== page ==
If you enjoy being able to watch your favourite movies or listen to music while you workout, you’ll want to look out for designs that feature a media shelf, and ideally a USB charging port. By shopping around you needn’t spend thousands on a top-of-the-line model to benefit from these features. There are actually several high-quality designs that offer tablet and smartphone support, as well as the option to sync your workout data to a fitness app, which are available for around $300. These are highlighted in our buying guide below.

Rowing Machines

Modern rowing machines have come a long way since the first hydraulic based damper design was patented back in the late 1800s, with a much greater focus on emulating real-world rowing conditions from the comfort and convenience of your own home or rowing club.

All rowing machines fall into one of two categories; floating head and fixed head, with RowPerfect being one of the best known examples of a floating head erg. This means that instead of having the seat slide along the glide rail and the foot plates remain stationary, the flywheel carriage actually slides along the rail as well, creating a dual motion that accurately recreates the feeling of rowing on water.

You can also choose from a variety of different resistance systems, including water, air, and hydraulic. It’s these hydraulic resistance rowers that tend to be most popular among the earlier price brackets, with water resistance rowers being much better represented towards the $1000+ price point.

Despite appearing fairly limited in their display console functions, particularly when compared to equipment like ellipticals and treadmills, you can still benefit from some incredibly valuable feedback that goes beyond the basic time and distance. This ranges from simpler metrics like your 500m split time and stroke rate, all the way through to your force curve data in the case of the RowPerfect3 and Concept2. Some of the more advanced software even lets you race against opponents on the other side of the world.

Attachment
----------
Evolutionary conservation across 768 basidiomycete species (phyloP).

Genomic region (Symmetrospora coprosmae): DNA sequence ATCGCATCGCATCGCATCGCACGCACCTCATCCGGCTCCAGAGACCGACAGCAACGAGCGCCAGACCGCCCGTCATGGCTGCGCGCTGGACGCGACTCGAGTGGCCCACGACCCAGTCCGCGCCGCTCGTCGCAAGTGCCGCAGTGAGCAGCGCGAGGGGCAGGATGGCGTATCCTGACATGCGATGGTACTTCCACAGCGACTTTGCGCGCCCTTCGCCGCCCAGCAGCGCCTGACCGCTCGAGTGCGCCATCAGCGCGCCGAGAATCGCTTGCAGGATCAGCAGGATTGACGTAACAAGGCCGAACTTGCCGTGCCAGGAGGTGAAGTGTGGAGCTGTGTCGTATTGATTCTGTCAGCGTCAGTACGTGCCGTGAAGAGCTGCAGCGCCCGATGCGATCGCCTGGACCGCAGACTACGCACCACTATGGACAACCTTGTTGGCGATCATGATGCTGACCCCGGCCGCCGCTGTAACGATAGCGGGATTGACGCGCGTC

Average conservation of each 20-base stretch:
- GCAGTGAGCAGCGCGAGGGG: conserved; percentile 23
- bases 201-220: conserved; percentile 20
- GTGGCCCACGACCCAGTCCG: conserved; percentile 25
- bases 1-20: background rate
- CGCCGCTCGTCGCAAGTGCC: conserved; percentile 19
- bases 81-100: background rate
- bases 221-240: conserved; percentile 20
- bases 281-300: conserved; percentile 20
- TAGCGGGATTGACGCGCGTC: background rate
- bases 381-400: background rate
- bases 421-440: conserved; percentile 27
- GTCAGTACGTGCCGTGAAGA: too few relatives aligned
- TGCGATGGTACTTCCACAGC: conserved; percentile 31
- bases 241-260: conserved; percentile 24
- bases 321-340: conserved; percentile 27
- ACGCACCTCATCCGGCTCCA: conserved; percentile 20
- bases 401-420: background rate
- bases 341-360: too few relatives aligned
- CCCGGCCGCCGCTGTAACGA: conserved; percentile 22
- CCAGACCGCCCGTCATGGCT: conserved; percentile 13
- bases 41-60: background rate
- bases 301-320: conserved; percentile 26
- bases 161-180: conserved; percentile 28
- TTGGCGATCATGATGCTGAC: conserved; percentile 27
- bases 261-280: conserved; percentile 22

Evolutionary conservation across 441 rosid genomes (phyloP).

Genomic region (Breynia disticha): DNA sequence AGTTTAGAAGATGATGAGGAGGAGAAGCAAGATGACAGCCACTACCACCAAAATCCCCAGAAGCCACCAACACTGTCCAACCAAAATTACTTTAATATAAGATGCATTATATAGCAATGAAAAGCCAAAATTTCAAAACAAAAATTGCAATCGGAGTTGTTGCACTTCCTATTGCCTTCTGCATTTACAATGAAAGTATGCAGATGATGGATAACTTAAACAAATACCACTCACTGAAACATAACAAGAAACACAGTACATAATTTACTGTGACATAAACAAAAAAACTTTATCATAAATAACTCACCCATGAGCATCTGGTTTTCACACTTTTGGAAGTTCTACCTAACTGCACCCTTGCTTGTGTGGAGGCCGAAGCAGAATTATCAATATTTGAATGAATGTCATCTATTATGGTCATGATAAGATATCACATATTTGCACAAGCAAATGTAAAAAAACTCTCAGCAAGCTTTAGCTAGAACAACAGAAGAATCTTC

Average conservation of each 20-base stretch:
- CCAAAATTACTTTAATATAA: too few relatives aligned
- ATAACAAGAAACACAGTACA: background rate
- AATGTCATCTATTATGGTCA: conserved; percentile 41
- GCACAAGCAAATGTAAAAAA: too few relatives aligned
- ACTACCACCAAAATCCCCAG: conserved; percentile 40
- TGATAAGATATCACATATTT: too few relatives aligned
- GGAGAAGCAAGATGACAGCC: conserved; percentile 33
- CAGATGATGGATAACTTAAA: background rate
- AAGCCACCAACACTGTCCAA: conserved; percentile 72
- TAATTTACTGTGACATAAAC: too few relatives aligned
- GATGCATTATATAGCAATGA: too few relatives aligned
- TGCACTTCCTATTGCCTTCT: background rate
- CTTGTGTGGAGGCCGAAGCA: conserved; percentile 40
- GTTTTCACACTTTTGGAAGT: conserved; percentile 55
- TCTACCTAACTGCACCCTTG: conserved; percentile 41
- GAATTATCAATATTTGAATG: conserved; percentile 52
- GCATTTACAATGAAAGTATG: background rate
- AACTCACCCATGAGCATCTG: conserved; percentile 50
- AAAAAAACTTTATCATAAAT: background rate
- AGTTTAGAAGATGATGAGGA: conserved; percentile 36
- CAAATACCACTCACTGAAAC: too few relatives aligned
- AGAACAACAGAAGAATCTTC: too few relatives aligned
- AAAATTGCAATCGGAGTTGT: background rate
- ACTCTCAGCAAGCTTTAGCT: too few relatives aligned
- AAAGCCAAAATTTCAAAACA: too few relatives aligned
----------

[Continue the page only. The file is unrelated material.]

Regardless of their design, rowing machines remain one of the most effective pieces of cardiovascular equipment for anyone looking to improve their fitness, offering a full body workout that strengthens and tones your back, biceps, quads, hamstrings, shoulders, and hip flexors.

Spin Bikes

If you’re less concerned about entertainment features such as cooling fans and speakers, and more concerned about high intensity workouts, an indoor cycling bike could be your best option. With their frame design promoting a posture that’s similar to that of riding a road bike, the cycling you perform indoors can have immediate carry over benefits to any road cycling.

Indoor cycling bikes will rarely provide a display console, but when they do it’s only going to provide you with the most essential feedback, such as time and distance. You’re also going to be without any form of preset training program, with HIIT and Tabata workouts proving to be popular and effective replacements.

To help reduce any learning curve if you’re switching between your road bike and an indoor cycling bike, a common feature is the ability to change the stock pedals for a set of your own. This is also sometimes possible with the seat.